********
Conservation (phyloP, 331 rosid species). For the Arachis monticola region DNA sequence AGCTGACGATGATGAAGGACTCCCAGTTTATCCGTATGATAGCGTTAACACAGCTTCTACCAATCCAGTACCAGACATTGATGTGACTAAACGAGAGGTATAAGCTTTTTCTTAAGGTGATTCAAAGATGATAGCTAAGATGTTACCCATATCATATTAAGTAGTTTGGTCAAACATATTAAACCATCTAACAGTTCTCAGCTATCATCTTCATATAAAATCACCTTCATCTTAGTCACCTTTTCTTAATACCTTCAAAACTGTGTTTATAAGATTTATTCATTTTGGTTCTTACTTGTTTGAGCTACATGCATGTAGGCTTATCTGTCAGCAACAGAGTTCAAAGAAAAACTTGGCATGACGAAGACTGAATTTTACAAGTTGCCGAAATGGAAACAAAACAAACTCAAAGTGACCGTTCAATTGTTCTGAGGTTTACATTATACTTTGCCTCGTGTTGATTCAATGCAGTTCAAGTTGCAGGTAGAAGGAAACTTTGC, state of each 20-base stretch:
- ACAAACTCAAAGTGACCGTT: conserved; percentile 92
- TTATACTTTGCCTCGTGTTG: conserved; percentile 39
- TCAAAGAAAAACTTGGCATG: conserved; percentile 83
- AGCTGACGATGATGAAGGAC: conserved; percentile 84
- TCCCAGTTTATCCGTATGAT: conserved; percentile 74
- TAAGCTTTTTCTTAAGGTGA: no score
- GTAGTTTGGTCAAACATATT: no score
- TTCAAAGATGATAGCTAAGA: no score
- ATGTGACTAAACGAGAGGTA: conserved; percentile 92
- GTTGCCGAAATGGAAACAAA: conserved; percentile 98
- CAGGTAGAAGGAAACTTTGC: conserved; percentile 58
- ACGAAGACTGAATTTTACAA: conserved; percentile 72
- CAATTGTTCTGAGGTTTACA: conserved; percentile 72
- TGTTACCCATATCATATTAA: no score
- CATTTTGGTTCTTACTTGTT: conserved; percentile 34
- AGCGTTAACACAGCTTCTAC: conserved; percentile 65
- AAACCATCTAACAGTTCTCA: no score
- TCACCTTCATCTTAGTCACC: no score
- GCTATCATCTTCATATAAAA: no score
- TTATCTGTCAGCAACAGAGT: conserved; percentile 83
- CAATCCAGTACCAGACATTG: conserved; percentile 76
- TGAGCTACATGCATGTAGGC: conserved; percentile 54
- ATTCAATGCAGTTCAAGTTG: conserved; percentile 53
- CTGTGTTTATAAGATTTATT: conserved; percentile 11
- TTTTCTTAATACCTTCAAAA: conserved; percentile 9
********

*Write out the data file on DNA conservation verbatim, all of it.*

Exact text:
Conservation (phyloP, 331 rosid species). For the Arachis monticola region DNA sequence AGCTGACGATGATGAAGGACTCCCAGTTTATCCGTATGATAGCGTTAACACAGCTTCTACCAATCCAGTACCAGACATTGATGTGACTAAACGAGAGGTATAAGCTTTTTCTTAAGGTGATTCAAAGATGATAGCTAAGATGTTACCCATATCATATTAAGTAGTTTGGTCAAACATATTAAACCATCTAACAGTTCTCAGCTATCATCTTCATATAAAATCACCTTCATCTTAGTCACCTTTTCTTAATACCTTCAAAACTGTGTTTATAAGATTTATTCATTTTGGTTCTTACTTGTTTGAGCTACATGCATGTAGGCTTATCTGTCAGCAACAGAGTTCAAAGAAAAACTTGGCATGACGAAGACTGAATTTTACAAGTTGCCGAAATGGAAACAAAACAAACTCAAAGTGACCGTTCAATTGTTCTGAGGTTTACATTATACTTTGCCTCGTGTTGATTCAATGCAGTTCAAGTTGCAGGTAGAAGGAAACTTTGC, state of each 20-base stretch:
- ACAAACTCAAAGTGACCGTT: conserved; percentile 92
- TTATACTTTGCCTCGTGTTG: conserved; percentile 39
- TCAAAGAAAAACTTGGCATG: conserved; percentile 83
- AGCTGACGATGATGAAGGAC: conserved; percentile 84
- TCCCAGTTTATCCGTATGAT: conserved; percentile 74
- TAAGCTTTTTCTTAAGGTGA: no score
- GTAGTTTGGTCAAACATATT: no score
- TTCAAAGATGATAGCTAAGA: no score
- ATGTGACTAAACGAGAGGTA: conserved; percentile 92
- GTTGCCGAAATGGAAACAAA: conserved; percentile 98
- CAGGTAGAAGGAAACTTTGC: conserved; percentile 58
- ACGAAGACTGAATTTTACAA: conserved; percentile 72
- CAATTGTTCTGAGGTTTACA: conserved; percentile 72
- TGTTACCCATATCATATTAA: no score
- CATTTTGGTTCTTACTTGTT: conserved; percentile 34
- AGCGTTAACACAGCTTCTAC: conserved; percentile 65
- AAACCATCTAACAGTTCTCA: no score
- TCACCTTCATCTTAGTCACC: no score
- GCTATCATCTTCATATAAAA: no score
- TTATCTGTCAGCAACAGAGT: conserved; percentile 83
- CAATCCAGTACCAGACATTG: conserved; percentile 76
- TGAGCTACATGCATGTAGGC: conserved; percentile 54
- ATTCAATGCAGTTCAAGTTG: conserved; percentile 53
- CTGTGTTTATAAGATTTATT: conserved; percentile 11
- TTTTCTTAATACCTTCAAAA: conserved; percentile 9